Yet another feature of the present invention is in that the projection is in the form of a radial rib and/or an annular rib.

When the movable member is rotated in one direction with respect to the stationary member, the flexible cable is wound up upon the inner cylindrical portion or unwound upon the outer cylindrical portion through the reversely looped portion. At this time, the reversely looped portion is moved within the space in the same direction through a smaller amount of revolutions than that of the movable member, and the carrier member is also moved within the space to revolve in the same direction following the reversely looped portion. Because of the projection being provided between the carrier member and the stationary member to make smaller a contact area therebetween, noises due to sliding of the carrier member are suppressed and the carrier member can be smoothly moved within the space with no need of leaving a clearance between the carrier member and the top surface of the space.

BRIEF DESCRIPTION OF THE DRAWINGS

FIG. 1 is a vertical sectional view of a clock spring connector according to a first embodiment of the present invention.

FIG. 2 is an exploded perspective view of the clock spring connector shown in FIG. 1.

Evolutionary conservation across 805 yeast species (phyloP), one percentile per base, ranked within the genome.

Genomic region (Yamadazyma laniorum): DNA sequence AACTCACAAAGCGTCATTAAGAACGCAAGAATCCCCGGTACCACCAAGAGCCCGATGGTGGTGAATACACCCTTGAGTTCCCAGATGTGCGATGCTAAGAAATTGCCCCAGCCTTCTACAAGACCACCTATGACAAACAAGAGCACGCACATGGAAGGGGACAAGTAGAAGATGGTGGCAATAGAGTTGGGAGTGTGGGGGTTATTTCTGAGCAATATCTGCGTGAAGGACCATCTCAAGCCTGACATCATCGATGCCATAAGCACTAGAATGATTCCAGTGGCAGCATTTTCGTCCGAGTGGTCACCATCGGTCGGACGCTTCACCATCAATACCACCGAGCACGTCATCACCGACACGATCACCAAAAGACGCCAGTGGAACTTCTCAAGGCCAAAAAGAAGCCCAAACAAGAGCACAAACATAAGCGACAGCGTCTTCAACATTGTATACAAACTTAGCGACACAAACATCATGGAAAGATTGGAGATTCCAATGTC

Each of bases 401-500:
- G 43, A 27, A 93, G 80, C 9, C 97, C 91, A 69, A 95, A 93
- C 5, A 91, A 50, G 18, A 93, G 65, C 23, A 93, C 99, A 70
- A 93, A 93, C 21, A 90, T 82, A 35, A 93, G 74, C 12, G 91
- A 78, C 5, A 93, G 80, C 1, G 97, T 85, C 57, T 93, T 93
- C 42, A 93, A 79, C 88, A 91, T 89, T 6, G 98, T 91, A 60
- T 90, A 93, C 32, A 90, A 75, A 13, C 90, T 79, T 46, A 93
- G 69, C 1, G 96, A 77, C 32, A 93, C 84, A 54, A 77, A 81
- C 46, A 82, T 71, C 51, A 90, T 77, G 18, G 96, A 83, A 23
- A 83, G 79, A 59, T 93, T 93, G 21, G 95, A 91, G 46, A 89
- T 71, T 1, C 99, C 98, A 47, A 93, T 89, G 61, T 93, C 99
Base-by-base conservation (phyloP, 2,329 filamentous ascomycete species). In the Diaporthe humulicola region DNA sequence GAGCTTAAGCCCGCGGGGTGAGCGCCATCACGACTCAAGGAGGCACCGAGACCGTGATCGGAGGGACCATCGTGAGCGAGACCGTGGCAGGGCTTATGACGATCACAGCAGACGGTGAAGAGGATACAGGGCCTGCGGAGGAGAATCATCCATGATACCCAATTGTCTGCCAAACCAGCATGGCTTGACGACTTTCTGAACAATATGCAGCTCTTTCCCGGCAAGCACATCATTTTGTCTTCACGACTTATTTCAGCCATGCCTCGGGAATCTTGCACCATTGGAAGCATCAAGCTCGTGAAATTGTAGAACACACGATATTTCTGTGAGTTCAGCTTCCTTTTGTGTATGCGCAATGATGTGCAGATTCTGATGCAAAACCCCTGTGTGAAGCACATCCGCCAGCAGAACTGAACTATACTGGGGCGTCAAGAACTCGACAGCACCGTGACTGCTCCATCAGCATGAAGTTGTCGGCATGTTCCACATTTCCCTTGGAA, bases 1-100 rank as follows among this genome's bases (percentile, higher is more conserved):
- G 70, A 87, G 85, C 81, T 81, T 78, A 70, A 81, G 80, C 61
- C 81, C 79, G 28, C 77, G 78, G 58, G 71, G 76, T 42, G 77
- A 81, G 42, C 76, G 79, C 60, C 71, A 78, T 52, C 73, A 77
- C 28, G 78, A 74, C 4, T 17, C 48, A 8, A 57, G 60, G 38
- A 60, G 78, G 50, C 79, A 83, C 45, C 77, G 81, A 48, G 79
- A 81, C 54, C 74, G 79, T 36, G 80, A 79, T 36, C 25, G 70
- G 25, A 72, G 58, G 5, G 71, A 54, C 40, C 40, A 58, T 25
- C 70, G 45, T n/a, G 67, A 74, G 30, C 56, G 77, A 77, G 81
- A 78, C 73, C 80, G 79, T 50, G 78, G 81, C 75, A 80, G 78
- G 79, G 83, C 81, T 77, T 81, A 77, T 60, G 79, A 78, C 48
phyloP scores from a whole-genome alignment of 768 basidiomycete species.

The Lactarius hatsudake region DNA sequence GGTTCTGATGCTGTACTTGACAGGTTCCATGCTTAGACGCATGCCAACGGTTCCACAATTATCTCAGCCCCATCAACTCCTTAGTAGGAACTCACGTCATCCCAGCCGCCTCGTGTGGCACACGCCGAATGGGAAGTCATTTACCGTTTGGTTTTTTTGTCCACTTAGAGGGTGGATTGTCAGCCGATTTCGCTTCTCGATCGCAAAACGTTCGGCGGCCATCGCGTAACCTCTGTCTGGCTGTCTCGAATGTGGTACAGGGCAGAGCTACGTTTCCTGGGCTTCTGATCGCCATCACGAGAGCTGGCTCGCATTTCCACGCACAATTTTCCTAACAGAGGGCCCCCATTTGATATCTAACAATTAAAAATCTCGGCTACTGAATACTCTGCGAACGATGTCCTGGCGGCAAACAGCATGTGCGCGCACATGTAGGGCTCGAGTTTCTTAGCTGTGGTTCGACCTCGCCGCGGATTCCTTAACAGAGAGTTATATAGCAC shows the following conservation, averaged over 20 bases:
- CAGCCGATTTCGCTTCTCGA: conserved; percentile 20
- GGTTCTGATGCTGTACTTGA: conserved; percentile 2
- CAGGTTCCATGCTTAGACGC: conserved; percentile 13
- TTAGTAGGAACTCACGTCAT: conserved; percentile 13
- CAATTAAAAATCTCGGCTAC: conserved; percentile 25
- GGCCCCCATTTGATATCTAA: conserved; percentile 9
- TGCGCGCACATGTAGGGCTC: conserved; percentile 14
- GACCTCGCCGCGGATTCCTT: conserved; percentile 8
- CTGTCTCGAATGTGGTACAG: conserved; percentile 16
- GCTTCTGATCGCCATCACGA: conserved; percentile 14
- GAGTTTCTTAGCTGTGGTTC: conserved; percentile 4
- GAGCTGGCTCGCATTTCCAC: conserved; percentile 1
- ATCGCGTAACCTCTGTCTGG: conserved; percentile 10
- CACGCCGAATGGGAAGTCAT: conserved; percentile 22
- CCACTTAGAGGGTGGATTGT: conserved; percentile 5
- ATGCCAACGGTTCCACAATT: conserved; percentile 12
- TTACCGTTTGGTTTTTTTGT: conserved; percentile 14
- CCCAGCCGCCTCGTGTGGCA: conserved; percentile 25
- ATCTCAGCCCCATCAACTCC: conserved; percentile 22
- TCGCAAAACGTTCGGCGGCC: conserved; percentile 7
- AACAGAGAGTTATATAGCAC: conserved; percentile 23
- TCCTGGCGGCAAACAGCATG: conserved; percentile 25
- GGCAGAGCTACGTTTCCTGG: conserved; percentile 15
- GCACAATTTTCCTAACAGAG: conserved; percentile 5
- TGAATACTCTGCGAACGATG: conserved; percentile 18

FIG. 3 is a top plan view of principal parts of the clock spring connector shown in FIG. 1.

FIG. 4 is a sectional view taken along line 4--4 in FIG. 3.

FIG. 5 is a top plan view of principal parts of a clock spring connector according to a second embodiment of the present invention.

FIG. 6 is a sectional view taken along line 6--6 in FIG. 5.

FIG. 7 is a top plan view of principal parts of a clock spring connector according to a third embodiment of the present invention.

FIG. 8 is a sectional view taken along line 8--8 in FIG. 7.

FIG. 9 is a top plan view of a clock spring connector according to the prior art.

DETAILED DESCRIPTION OF THE PREFERRED EMBODIMENTS

Hereinafter, preferred embodiments of the present invention will be described with referent to the drawings.

FIG. 1 is a vertical sectional view of a clock spring connector according to a first embodiment of the present invention, FIG. 2 is an exploded perspective view of the clock spring connector, FIG. 3 is a top plan view of principal parts of the clock spring connector, and FIG. 4 is an enlarged sectional view taken along line 4--4 in FIG. 3.

As shown in these figures, a clock spring connector according to this embodiment primarily comprises a first housing 1, a second housing 2 mounted rotatably with respect to the first housing 1, a flexible member 3 stored between both the housings 1, 2, and a carrier member 4 rotatably disposed between both the housings 1, 2.

The first housing 1 comprises a lower case 7 provided with an outer cylindrical portion 6 upstanding at the peripheral edge of a base plate 5, and an upper cover 8 integrally joined to an upper end of the outer cylindrical portion 6. Center holes 9, 10 are bored at the centers of the bottom plate 5 of the lower case 7 and the upper cover 8, respectively. A guide groove 11 having a ring-shaped shape as viewed from above is provided in the bottom plate 5 and an annular rib 12 is projected at the center of the guide groove 11.